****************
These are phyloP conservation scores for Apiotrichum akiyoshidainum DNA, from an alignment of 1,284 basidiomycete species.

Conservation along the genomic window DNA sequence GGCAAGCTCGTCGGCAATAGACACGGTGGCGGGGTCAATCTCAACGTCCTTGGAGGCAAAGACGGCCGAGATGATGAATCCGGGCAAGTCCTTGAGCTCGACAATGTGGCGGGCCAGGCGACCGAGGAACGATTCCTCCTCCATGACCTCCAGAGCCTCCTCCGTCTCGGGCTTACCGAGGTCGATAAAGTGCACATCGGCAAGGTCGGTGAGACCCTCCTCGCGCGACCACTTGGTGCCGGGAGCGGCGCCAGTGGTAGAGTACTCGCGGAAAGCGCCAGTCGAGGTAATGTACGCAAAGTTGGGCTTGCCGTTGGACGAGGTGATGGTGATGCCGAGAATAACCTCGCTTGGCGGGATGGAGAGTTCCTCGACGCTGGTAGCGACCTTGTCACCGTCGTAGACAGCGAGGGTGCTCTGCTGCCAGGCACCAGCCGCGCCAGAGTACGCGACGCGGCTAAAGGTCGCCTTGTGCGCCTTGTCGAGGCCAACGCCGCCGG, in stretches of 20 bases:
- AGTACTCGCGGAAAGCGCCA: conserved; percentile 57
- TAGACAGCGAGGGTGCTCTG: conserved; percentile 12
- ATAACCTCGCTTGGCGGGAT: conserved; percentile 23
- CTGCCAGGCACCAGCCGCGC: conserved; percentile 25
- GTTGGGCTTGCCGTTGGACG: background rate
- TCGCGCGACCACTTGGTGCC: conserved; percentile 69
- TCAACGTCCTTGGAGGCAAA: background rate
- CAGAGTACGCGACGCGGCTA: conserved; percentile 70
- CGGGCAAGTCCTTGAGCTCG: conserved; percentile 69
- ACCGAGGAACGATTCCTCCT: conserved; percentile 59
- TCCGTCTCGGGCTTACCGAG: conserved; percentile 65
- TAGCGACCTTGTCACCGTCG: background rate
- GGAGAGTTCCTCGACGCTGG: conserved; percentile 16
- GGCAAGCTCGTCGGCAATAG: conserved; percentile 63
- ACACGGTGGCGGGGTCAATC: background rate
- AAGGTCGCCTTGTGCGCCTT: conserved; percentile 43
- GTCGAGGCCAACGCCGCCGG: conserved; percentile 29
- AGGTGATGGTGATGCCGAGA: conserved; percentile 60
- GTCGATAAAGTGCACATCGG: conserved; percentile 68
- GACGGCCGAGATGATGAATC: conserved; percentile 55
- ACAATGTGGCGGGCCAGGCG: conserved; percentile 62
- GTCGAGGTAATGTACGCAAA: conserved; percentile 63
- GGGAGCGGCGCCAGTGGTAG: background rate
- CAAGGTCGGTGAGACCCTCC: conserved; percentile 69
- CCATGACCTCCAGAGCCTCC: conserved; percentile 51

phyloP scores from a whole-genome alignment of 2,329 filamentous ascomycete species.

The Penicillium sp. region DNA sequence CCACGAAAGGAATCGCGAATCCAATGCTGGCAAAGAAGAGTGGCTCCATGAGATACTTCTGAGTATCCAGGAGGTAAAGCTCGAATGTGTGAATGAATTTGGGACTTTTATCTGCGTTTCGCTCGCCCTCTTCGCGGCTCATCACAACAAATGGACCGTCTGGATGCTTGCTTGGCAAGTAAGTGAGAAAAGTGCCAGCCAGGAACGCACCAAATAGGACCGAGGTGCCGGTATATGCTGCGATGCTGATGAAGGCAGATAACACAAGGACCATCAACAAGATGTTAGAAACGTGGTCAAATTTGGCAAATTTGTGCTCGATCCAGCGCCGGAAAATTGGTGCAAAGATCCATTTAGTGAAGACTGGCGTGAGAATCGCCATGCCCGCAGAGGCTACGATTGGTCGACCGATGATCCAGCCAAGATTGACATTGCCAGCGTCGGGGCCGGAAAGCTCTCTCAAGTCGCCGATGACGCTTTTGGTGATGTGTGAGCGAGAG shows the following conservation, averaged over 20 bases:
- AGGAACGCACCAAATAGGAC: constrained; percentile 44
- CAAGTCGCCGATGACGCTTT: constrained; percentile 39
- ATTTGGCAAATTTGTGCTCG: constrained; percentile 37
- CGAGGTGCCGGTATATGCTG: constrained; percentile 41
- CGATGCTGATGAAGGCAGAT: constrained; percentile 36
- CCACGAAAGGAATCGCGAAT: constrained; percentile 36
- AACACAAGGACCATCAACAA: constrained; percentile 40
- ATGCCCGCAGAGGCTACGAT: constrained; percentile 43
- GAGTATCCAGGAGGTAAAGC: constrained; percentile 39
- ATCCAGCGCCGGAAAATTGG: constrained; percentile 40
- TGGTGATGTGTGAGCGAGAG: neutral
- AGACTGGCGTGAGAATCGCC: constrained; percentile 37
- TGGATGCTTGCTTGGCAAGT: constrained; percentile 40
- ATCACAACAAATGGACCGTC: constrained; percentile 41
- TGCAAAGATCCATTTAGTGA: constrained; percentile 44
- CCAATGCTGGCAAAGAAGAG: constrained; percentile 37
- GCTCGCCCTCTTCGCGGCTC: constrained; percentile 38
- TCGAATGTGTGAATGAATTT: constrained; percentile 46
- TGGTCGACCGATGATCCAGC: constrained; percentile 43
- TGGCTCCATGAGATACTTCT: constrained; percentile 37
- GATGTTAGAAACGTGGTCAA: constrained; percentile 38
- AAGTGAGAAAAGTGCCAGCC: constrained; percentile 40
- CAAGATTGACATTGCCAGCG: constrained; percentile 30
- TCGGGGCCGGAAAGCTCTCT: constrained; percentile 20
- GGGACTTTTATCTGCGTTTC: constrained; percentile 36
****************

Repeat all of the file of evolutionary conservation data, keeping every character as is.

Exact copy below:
These are phyloP conservation scores for Apiotrichum akiyoshidainum DNA, from an alignment of 1,284 basidiomycete species.

Conservation along the genomic window DNA sequence GGCAAGCTCGTCGGCAATAGACACGGTGGCGGGGTCAATCTCAACGTCCTTGGAGGCAAAGACGGCCGAGATGATGAATCCGGGCAAGTCCTTGAGCTCGACAATGTGGCGGGCCAGGCGACCGAGGAACGATTCCTCCTCCATGACCTCCAGAGCCTCCTCCGTCTCGGGCTTACCGAGGTCGATAAAGTGCACATCGGCAAGGTCGGTGAGACCCTCCTCGCGCGACCACTTGGTGCCGGGAGCGGCGCCAGTGGTAGAGTACTCGCGGAAAGCGCCAGTCGAGGTAATGTACGCAAAGTTGGGCTTGCCGTTGGACGAGGTGATGGTGATGCCGAGAATAACCTCGCTTGGCGGGATGGAGAGTTCCTCGACGCTGGTAGCGACCTTGTCACCGTCGTAGACAGCGAGGGTGCTCTGCTGCCAGGCACCAGCCGCGCCAGAGTACGCGACGCGGCTAAAGGTCGCCTTGTGCGCCTTGTCGAGGCCAACGCCGCCGG, in stretches of 20 bases:
- AGTACTCGCGGAAAGCGCCA: conserved; percentile 57
- TAGACAGCGAGGGTGCTCTG: conserved; percentile 12
- ATAACCTCGCTTGGCGGGAT: conserved; percentile 23
- CTGCCAGGCACCAGCCGCGC: conserved; percentile 25
- GTTGGGCTTGCCGTTGGACG: background rate
- TCGCGCGACCACTTGGTGCC: conserved; percentile 69
- TCAACGTCCTTGGAGGCAAA: background rate
- CAGAGTACGCGACGCGGCTA: conserved; percentile 70
- CGGGCAAGTCCTTGAGCTCG: conserved; percentile 69
- ACCGAGGAACGATTCCTCCT: conserved; percentile 59
- TCCGTCTCGGGCTTACCGAG: conserved; percentile 65
- TAGCGACCTTGTCACCGTCG: background rate
- GGAGAGTTCCTCGACGCTGG: conserved; percentile 16
- GGCAAGCTCGTCGGCAATAG: conserved; percentile 63
- ACACGGTGGCGGGGTCAATC: background rate
- AAGGTCGCCTTGTGCGCCTT: conserved; percentile 43
- GTCGAGGCCAACGCCGCCGG: conserved; percentile 29
- AGGTGATGGTGATGCCGAGA: conserved; percentile 60
- GTCGATAAAGTGCACATCGG: conserved; percentile 68
- GACGGCCGAGATGATGAATC: conserved; percentile 55
- ACAATGTGGCGGGCCAGGCG: conserved; percentile 62
- GTCGAGGTAATGTACGCAAA: conserved; percentile 63
- GGGAGCGGCGCCAGTGGTAG: background rate
- CAAGGTCGGTGAGACCCTCC: conserved; percentile 69
- CCATGACCTCCAGAGCCTCC: conserved; percentile 51

phyloP scores from a whole-genome alignment of 2,329 filamentous ascomycete species.

The Penicillium sp. region DNA sequence CCACGAAAGGAATCGCGAATCCAATGCTGGCAAAGAAGAGTGGCTCCATGAGATACTTCTGAGTATCCAGGAGGTAAAGCTCGAATGTGTGAATGAATTTGGGACTTTTATCTGCGTTTCGCTCGCCCTCTTCGCGGCTCATCACAACAAATGGACCGTCTGGATGCTTGCTTGGCAAGTAAGTGAGAAAAGTGCCAGCCAGGAACGCACCAAATAGGACCGAGGTGCCGGTATATGCTGCGATGCTGATGAAGGCAGATAACACAAGGACCATCAACAAGATGTTAGAAACGTGGTCAAATTTGGCAAATTTGTGCTCGATCCAGCGCCGGAAAATTGGTGCAAAGATCCATTTAGTGAAGACTGGCGTGAGAATCGCCATGCCCGCAGAGGCTACGATTGGTCGACCGATGATCCAGCCAAGATTGACATTGCCAGCGTCGGGGCCGGAAAGCTCTCTCAAGTCGCCGATGACGCTTTTGGTGATGTGTGAGCGAGAG shows the following conservation, averaged over 20 bases:
- AGGAACGCACCAAATAGGAC: constrained; percentile 44
- CAAGTCGCCGATGACGCTTT: constrained; percentile 39
- ATTTGGCAAATTTGTGCTCG: constrained; percentile 37
- CGAGGTGCCGGTATATGCTG: constrained; percentile 41
- CGATGCTGATGAAGGCAGAT: constrained; percentile 36
- CCACGAAAGGAATCGCGAAT: constrained; percentile 36
- AACACAAGGACCATCAACAA: constrained; percentile 40
- ATGCCCGCAGAGGCTACGAT: constrained; percentile 43
- GAGTATCCAGGAGGTAAAGC: constrained; percentile 39
- ATCCAGCGCCGGAAAATTGG: constrained; percentile 40
- TGGTGATGTGTGAGCGAGAG: neutral
- AGACTGGCGTGAGAATCGCC: constrained; percentile 37
- TGGATGCTTGCTTGGCAAGT: constrained; percentile 40
- ATCACAACAAATGGACCGTC: constrained; percentile 41
- TGCAAAGATCCATTTAGTGA: constrained; percentile 44
- CCAATGCTGGCAAAGAAGAG: constrained; percentile 37
- GCTCGCCCTCTTCGCGGCTC: constrained; percentile 38
- TCGAATGTGTGAATGAATTT: constrained; percentile 46
- TGGTCGACCGATGATCCAGC: constrained; percentile 43
- TGGCTCCATGAGATACTTCT: constrained; percentile 37
- GATGTTAGAAACGTGGTCAA: constrained; percentile 38
- AAGTGAGAAAAGTGCCAGCC: constrained; percentile 40
- CAAGATTGACATTGCCAGCG: constrained; percentile 30
- TCGGGGCCGGAAAGCTCTCT: constrained; percentile 20
- GGGACTTTTATCTGCGTTTC: constrained; percentile 36